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United States: Connecticut
Mystic Seaport is cited as being the place where world's fastest clippers were built. The Maritime Museum, with its ships, docks and buildings, represent the whole era of sailing boats of the 1850s. A maritime village of the 19th century has been revived there. The last wooden whale boat, Charles W. Morgan, and other wide ocean vessels are anchored along the quay.
Mystic Seaport occupies the site of three of the five shipyards that once lined the Mystic River and collectively launched 600 vessels between 1784 and 1919, a record unmatched by any other comparably-sized community in the United States.
In the early nineteenth century, Key West, Florida was among the places to which they brought Yankee influences as they fished southern waters during the winter months.
Skilled craftspeople and talented professionals supported the ship and boatbuilding industries and the ongoing maintenance and operation of vessels throughout their working lives, whatever their types and functions. Trades and services included sailmaking, ropemaking, ship s plumbing and provisioning of vessels. Blacksmiths -- "shipsmiths" -- provided metal fittings, and woodcarvers produced figureheads and other decorative vessel features. As the age of sail waned, Connecticut maritime industries adapted to focus on the manufacture and installation of steam, diesel and gas engines.
For 80 years, New London had whaling ships at sea, a record surpassed only by New Bedford and Nantucket. And, it is true that New London sent out many fewer vessels than did New Bedford or Nantucket, but those New London vessels more than made their mark in whaling history.
In 1858, the Nile weighed anchor and sailed from New London on what was to become the longest whaling voyage on record. She did not return to her homeport until April 1869-eleven years later!
In 1866, the first American steam whaler sailed from New London. This ship, the Pioneer, was destined to meet a frigid fate. She died in the ice of Davis Strait between Greenland and Baffin Island in 1867.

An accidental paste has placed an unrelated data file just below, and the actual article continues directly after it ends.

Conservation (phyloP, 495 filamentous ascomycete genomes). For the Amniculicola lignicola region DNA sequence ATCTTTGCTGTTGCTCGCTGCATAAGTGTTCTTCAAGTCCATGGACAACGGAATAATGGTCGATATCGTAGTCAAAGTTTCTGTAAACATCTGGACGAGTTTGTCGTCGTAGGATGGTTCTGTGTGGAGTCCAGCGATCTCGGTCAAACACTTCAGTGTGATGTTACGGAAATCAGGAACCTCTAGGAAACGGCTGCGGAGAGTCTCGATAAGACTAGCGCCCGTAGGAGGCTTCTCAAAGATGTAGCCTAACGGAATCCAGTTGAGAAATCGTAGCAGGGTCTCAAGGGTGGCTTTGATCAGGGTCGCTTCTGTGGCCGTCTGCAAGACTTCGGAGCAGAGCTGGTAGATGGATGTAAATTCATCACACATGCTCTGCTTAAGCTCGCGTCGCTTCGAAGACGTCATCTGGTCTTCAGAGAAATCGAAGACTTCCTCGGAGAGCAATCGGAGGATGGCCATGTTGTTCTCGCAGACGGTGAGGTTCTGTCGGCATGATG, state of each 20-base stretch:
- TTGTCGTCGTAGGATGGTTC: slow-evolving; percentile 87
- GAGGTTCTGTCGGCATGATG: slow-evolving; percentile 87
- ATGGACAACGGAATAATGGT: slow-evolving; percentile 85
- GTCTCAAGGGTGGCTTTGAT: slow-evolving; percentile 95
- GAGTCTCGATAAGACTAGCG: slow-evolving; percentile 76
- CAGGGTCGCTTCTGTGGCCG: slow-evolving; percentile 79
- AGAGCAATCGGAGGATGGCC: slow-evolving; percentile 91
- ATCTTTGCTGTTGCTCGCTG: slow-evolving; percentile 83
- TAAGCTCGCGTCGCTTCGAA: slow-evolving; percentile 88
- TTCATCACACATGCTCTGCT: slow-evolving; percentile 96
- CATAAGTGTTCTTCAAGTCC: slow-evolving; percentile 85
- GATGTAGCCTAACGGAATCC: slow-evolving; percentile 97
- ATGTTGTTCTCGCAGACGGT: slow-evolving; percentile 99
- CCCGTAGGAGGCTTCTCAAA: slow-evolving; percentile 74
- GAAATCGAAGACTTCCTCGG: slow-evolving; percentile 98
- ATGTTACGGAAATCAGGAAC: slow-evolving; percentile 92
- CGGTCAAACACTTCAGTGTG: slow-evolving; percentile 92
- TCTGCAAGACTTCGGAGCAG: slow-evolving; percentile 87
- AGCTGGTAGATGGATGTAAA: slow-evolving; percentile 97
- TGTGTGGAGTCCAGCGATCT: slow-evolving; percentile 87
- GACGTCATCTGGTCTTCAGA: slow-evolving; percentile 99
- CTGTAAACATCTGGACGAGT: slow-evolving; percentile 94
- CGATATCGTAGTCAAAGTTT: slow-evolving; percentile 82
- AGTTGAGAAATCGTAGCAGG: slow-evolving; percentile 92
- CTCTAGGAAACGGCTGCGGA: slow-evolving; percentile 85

The ships of New London were responsible for opening up several of the most important whaling grounds and New London whalers instituted the American seal fishery.
In addition to ship building related to the military, Norwich harbor was critical to the Connecticut whaling industry. The American Revolution brought whaling activities to a halt but in the fifth period, 1784-1914, whaling vessels grew until they averaged up to 300 tons in the years from 1840 to 1914. The height of Connecticut whaling was in the 1840s when it ranked third among New England industries after textiles and armaments.
Eleven Connecticut ports sent out 358 vessels on 1,315 voyages from 1718 to 1913. Whale products were critical to life, providing oil for lubrication and illumination, fueling home lamps, streetlights, locomotive headlights and lighthouse lamps. Whalebone, in great demand, was heated to be shaped for many products including stiffening for garments.
The history of this Connecticut waterfront is as diverse as the people who have walked its docks, and columnist and former dockmaster Karen Jewell takes readers through its maritime history, landmarks and unforgettable characters. Jewell explores the history of such institutions as the Stamford Yacht Club and Yacht Haven, now Brewer's Marina, which have anchored premier yachters like William F. Buckley Jr., Harry Connick Jr. and the Forbes family to Stamford. A journey through time and sea, and learn how the Stamford waterfront transformed from a Native American settlement to the bustling port and destination it is today.